Organize Your Workspace, Improve the Way You Work
A friend of mine described herself as “born organized.” I don’t share that virtue. For me, things invariably pile up and in those rare instances when I clean out a shelf or a drawer, I find things I had no idea I put there.
Being unorganized at work can be even worse than being unorganized at home. Having to spend time locating papers or supplies can make a definite dent in your productivity. If that’s your situation, it may be time to declutter, the word that’s currently in vogue when your stuff gets the better of you.
Decluttering entails such things as re-evaluating your belongings, identifying your trouble spots, and organizing your surroundings by importance. It’s recommended that rather than decluttering a little at a time, you remove everything from your shelves, desk, and drawers and start from scratch. Then you can determine the right place for each item.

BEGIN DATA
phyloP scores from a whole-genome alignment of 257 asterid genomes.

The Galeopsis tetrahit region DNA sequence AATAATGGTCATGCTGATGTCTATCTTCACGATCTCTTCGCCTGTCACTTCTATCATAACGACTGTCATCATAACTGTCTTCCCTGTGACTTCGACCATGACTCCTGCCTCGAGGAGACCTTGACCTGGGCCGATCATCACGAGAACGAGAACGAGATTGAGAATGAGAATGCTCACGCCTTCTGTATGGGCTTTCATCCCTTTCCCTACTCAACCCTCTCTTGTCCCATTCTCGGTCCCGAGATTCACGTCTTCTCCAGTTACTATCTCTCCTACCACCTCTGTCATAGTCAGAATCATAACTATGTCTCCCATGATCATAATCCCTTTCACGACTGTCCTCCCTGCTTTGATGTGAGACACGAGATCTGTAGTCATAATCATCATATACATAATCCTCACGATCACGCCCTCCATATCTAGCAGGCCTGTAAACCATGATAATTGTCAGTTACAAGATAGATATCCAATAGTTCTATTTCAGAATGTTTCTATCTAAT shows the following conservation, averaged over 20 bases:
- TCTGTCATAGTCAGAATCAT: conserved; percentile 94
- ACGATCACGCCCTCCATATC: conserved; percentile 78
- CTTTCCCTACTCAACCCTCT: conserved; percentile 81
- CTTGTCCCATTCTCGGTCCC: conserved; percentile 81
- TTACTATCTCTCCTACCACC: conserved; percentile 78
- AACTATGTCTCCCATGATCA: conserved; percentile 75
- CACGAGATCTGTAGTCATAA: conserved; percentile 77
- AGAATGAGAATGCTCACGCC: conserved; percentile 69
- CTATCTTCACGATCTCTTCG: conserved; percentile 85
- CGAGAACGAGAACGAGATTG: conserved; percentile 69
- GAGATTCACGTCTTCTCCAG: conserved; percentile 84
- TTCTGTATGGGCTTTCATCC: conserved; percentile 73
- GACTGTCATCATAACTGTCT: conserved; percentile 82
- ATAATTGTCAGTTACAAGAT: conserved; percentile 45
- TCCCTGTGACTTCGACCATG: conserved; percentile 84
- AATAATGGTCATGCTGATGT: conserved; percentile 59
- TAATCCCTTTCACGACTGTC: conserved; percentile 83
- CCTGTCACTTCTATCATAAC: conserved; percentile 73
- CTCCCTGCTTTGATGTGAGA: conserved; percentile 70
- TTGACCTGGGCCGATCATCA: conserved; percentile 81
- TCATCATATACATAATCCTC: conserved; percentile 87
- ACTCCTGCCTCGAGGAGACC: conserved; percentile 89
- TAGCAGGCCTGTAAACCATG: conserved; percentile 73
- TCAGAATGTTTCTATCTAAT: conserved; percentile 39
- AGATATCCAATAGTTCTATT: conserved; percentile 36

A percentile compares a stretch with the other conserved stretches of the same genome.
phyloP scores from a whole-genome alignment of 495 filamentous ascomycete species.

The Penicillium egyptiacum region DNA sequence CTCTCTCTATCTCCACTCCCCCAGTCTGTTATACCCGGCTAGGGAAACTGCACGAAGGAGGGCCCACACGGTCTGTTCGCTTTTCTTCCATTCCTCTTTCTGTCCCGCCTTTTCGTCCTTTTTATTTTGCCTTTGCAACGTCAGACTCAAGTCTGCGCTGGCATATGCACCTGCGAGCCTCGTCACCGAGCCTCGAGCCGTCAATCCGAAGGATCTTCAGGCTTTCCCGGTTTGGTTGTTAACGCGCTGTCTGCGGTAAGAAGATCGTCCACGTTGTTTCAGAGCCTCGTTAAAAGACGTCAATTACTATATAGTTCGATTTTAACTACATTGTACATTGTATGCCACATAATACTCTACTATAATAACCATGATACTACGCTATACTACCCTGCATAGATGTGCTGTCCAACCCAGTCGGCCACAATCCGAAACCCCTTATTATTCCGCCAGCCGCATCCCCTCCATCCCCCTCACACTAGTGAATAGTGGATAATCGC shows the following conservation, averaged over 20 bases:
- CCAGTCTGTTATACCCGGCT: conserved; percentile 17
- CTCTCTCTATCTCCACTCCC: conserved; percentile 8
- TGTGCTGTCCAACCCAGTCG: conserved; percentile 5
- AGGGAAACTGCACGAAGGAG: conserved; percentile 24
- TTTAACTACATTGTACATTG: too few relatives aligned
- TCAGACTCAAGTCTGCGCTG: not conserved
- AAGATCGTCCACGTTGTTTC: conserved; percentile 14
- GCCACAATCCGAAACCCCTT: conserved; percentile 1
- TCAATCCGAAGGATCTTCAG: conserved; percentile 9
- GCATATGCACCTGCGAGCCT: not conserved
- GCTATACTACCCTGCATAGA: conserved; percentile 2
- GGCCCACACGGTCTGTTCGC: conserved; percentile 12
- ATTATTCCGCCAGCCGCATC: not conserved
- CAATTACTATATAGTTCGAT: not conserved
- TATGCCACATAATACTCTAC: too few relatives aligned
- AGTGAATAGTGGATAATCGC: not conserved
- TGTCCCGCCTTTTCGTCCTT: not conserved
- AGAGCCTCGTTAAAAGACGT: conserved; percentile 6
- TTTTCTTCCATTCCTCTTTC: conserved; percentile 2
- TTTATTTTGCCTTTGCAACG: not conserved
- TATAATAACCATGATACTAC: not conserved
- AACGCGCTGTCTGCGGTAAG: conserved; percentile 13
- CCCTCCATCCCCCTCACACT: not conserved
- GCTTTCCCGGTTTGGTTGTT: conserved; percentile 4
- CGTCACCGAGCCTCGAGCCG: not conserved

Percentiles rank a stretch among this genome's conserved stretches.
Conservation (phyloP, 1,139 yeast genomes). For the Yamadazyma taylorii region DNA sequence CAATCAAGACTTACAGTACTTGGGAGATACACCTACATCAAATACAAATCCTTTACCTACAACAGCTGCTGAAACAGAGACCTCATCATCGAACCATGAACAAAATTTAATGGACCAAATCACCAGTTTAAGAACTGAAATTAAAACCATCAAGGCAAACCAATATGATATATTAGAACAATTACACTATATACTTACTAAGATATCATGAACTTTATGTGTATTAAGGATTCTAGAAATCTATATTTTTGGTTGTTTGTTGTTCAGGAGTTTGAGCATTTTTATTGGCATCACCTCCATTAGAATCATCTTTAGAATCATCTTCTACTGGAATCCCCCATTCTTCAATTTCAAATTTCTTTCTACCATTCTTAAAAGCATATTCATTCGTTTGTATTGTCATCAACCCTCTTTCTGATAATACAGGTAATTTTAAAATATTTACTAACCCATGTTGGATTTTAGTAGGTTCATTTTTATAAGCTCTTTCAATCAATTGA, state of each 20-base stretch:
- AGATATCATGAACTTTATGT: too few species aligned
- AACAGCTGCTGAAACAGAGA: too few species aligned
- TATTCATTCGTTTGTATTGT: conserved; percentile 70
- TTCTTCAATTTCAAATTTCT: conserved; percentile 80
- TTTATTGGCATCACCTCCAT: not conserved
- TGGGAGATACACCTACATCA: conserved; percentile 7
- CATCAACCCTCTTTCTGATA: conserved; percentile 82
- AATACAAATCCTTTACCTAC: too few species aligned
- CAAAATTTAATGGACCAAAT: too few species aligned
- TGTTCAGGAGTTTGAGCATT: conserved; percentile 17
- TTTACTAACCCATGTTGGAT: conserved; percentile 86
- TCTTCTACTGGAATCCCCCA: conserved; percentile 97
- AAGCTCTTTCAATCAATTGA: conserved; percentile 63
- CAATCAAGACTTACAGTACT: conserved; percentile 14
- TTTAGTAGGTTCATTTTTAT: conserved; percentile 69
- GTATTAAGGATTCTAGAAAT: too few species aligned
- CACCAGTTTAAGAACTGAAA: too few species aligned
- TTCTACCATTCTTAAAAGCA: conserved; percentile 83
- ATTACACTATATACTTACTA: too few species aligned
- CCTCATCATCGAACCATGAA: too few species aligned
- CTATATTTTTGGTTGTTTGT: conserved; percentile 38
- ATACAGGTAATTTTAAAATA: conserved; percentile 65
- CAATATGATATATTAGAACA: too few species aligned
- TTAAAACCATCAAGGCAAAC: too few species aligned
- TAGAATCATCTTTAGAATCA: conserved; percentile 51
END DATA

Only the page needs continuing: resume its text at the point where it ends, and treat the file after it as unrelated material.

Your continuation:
An idea I especially like is having an I-don’t-know drawer. This is the place for things you know you want to keep but aren’t sure where to put them. And given the inevitable messiness that builds up each day, spend a few minutes at the end of the day straightening up, so you can start each day with an organized workspace.
By the way, this idea of a place for everything is a fundamental concept among professional chefs. It even has a name: mise-en-place, which is French for “put in place” and means gathering and arranging the ingredients and tools needed for cooking. This concept is a way of life for culinary professionals. It enables them to focus on only the aspects that they need to be working on and avoid any distractions. There is something to be said for applying mise-en-place to the workplace.
It may be that the way you do your work can also benefit from some decluttering. For example, starting each day with a list of the tasks for that day can help you stay on target. Focusing on one task at a time rather than multitasking can help minimize desk messiness.
To the extent you can minimize interruptions, you’ll be able to concentrate on that one thing—or, if necessary, several things—and not lose time regaining your focus after each interruption. Anything you can do to avoid distractions may enable you to be more productive, even if your desk looks like mine.